Following are questions frequently asked regarding the MSCI program. Select a question from the list or contact firstname.lastname@example.org with additional questions.
- How does the MSCI program differ from other training programs at Vanderbilt?
- Can I do clinical work while in the program?
- I am not enrolled in the MSCI program. May I enroll in MSCI courses?
- How do I find a research mentor?
- What are some examples of clinical research projects?
- Must I choose a mentor from within my own department?
How does the MSCI program differ from other training programs at Vanderbilt?
The MSCI program occupies a unique niche within the continuum of our MD, MD-PhD and MPH training programs. The MD-PhD program trains physician-scientists to perform basic molecular research, while the MPH program trains physician-scientists to perform epidemiology, outcomes, health services and quality improvement research. The MSCI program will train physicians and other health professionals in the fundamental tools of patient-oriented research, which generally involves mechanistic, hypothesis-driven research on patients, often within the context of clinical trials of new drugs, devices, or procedures.
Can I do clinical work while in the MSCI program?
The MSCI trainee will be expected to commit 80 percent of his/her time during the two-year period to the didactic courses and mentored research project.
I am not enrolled in the MSCI program? May I enroll in MSCI courses?
Yes, you may enroll in MSCI courses as a Special Student. Often individuals will enroll in a course as a Special Student to determine if MSCI is a good fit for their academic needs and career trajectory. The cost of tuition for a Special Student is $1477 per credit hour (2017-2018). However, the ability to "audit" a course is contingent if the course has less than 10 students enrolled.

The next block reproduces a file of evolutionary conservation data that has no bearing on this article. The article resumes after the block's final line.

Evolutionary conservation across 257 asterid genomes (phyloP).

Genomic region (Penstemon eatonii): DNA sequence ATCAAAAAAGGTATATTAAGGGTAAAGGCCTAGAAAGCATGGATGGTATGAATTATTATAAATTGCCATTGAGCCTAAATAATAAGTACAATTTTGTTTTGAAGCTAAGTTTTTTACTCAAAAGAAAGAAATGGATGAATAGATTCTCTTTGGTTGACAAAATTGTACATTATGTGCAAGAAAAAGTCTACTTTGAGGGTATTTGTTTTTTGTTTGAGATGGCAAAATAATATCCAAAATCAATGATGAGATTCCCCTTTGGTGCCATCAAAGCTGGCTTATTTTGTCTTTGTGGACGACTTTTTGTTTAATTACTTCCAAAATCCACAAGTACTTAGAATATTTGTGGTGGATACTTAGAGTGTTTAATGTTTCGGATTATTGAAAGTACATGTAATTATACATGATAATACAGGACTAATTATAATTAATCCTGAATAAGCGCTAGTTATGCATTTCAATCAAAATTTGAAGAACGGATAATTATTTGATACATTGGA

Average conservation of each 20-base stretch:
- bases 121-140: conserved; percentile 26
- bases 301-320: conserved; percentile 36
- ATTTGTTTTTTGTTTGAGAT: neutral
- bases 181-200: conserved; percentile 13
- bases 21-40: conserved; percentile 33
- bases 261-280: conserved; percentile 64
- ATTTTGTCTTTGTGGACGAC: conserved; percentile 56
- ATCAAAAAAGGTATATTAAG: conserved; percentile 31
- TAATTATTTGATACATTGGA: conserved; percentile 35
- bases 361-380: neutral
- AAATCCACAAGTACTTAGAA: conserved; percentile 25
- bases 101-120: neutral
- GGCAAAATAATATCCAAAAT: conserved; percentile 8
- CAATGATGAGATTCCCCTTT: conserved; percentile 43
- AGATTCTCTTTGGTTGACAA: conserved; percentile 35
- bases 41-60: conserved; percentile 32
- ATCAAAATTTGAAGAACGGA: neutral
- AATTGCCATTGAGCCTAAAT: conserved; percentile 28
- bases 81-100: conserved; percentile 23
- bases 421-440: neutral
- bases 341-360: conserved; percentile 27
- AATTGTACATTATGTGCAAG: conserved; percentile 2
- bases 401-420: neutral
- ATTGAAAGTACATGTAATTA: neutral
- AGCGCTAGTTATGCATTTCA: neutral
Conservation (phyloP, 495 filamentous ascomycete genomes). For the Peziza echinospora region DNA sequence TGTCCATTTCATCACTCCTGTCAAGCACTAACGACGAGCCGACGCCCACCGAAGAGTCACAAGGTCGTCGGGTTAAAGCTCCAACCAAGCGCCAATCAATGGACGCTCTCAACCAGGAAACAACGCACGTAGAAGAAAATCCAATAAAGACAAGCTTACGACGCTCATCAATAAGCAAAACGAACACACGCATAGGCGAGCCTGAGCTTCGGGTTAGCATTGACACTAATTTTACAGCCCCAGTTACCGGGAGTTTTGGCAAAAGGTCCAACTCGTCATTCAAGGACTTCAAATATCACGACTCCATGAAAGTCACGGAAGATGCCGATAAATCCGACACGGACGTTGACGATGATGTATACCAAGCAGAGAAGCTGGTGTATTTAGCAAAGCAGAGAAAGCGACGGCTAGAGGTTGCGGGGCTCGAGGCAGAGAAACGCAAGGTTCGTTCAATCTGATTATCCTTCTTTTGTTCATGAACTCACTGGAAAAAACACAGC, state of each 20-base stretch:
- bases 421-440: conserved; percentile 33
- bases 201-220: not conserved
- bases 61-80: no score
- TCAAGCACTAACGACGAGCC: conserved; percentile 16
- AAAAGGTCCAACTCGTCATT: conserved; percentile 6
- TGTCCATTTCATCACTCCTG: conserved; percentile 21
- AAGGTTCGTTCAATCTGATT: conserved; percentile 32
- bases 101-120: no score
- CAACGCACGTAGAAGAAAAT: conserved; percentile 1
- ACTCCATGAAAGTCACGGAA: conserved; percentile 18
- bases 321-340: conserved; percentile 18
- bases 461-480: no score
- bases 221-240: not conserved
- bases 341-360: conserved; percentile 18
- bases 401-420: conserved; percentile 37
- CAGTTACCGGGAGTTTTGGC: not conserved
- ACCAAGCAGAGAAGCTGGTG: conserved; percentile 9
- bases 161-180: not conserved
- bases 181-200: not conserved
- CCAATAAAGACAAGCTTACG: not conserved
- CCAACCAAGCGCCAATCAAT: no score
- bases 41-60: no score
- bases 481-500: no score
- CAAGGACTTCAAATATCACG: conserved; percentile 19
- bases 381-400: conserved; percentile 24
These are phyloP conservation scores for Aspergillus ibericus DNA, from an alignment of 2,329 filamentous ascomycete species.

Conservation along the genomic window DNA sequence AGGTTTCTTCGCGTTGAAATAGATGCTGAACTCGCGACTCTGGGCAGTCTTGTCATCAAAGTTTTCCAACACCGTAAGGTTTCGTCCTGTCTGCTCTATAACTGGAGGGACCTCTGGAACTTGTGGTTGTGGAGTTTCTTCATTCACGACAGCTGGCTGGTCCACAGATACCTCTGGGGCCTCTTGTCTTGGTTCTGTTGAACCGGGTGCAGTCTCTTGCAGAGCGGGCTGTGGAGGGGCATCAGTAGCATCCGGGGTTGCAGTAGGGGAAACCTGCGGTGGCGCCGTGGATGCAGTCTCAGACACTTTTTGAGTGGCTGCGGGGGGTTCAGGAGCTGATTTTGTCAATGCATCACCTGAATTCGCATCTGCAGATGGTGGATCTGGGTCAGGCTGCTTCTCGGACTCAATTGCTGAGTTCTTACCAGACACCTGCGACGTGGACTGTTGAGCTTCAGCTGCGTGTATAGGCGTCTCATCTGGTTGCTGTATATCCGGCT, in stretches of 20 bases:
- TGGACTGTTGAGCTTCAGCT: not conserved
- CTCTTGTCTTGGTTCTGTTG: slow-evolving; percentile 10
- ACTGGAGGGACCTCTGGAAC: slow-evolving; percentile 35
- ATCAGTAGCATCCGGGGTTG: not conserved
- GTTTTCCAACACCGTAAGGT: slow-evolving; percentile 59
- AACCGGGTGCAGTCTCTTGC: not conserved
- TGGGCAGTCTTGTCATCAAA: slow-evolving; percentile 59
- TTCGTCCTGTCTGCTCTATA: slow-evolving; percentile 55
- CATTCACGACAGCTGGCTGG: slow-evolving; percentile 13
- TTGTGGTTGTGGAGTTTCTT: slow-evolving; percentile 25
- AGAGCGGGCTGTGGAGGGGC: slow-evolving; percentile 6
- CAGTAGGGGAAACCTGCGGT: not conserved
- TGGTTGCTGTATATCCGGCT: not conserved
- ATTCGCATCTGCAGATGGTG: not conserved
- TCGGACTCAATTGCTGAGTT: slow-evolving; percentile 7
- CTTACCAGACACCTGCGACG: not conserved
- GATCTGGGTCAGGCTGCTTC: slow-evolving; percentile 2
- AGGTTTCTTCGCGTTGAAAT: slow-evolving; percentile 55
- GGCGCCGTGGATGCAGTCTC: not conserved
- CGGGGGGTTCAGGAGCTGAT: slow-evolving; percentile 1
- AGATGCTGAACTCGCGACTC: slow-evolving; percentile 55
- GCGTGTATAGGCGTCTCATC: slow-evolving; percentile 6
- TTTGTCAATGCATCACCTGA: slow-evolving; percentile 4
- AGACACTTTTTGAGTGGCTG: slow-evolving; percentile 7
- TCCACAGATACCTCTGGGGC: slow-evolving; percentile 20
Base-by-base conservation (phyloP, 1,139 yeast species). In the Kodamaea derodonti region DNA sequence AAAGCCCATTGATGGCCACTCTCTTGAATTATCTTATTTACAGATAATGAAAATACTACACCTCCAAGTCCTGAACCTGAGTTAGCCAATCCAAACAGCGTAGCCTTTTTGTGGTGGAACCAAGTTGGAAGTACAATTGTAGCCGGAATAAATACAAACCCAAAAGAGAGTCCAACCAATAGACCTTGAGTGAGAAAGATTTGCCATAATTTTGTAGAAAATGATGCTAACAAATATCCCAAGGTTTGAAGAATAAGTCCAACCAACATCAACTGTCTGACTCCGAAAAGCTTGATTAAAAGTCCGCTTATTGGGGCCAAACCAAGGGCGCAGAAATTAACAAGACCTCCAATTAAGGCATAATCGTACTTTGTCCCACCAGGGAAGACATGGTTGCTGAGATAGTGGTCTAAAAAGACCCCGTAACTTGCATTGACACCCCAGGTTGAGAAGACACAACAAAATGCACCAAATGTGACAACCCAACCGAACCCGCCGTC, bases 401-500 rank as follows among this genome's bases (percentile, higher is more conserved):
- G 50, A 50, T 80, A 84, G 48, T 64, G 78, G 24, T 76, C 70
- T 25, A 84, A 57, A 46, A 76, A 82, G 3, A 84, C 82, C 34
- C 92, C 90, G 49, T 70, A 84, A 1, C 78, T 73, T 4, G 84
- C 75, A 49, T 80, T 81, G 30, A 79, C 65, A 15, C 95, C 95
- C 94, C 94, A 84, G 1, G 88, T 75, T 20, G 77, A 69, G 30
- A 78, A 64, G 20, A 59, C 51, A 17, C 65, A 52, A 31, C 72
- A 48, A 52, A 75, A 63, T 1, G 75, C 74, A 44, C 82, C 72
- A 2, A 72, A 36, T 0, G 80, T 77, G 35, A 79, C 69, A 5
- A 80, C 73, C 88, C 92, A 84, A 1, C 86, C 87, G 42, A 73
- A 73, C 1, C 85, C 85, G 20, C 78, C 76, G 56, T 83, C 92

How do I find a research mentor?
The best way to find a research mentor is to meet with your training program director or academic supervisor and discuss potential mentors in your own division or department. A mentor should be an experienced clinical investigator with an established research program, as evidenced by a track record of consistent extramural funding.
Mentors may be in departments other than the department of the prospective trainee but are working in areas well aligned with the trainee's interests. MSCI Program Directors are available to provide advice to trainees who have questions about mentors.
What are some examples of clinical research projects that could be conducted while I am in the MSCI program?
Active clinical research projects are conducted by faculty members in a variety of successful groups, including Clinical Pharmacology, Endocrinology/Metabolism, Hematology/Oncology, Vaccine Development, Genetics, Psychiatry, and in several divisions of the departments of Medicine and Pediatrics. MSCI Program Directors are available to advise trainees and prospective trainee sponsors about the research interests of specific investigators. Review the list of clinical research projects conducted by 2014-2016 trainees and 2015-2017 trainees.
Must I choose a project with a mentor who is in my own division or department?
Not necessarily. In fact, an important aspect of this program is to encourage the placement of trainees in research programs which are located in different divisions or departments. The trainee would be exposed to the wider culture of clinical research and bring back skills and ideas that might advance the clinical research agenda of the trainee's home department. In addition, the trainee would be able to maintain collegial relationships with the research mentor's research group, as the trainee's career moves toward independence and successful competition for extramural funding.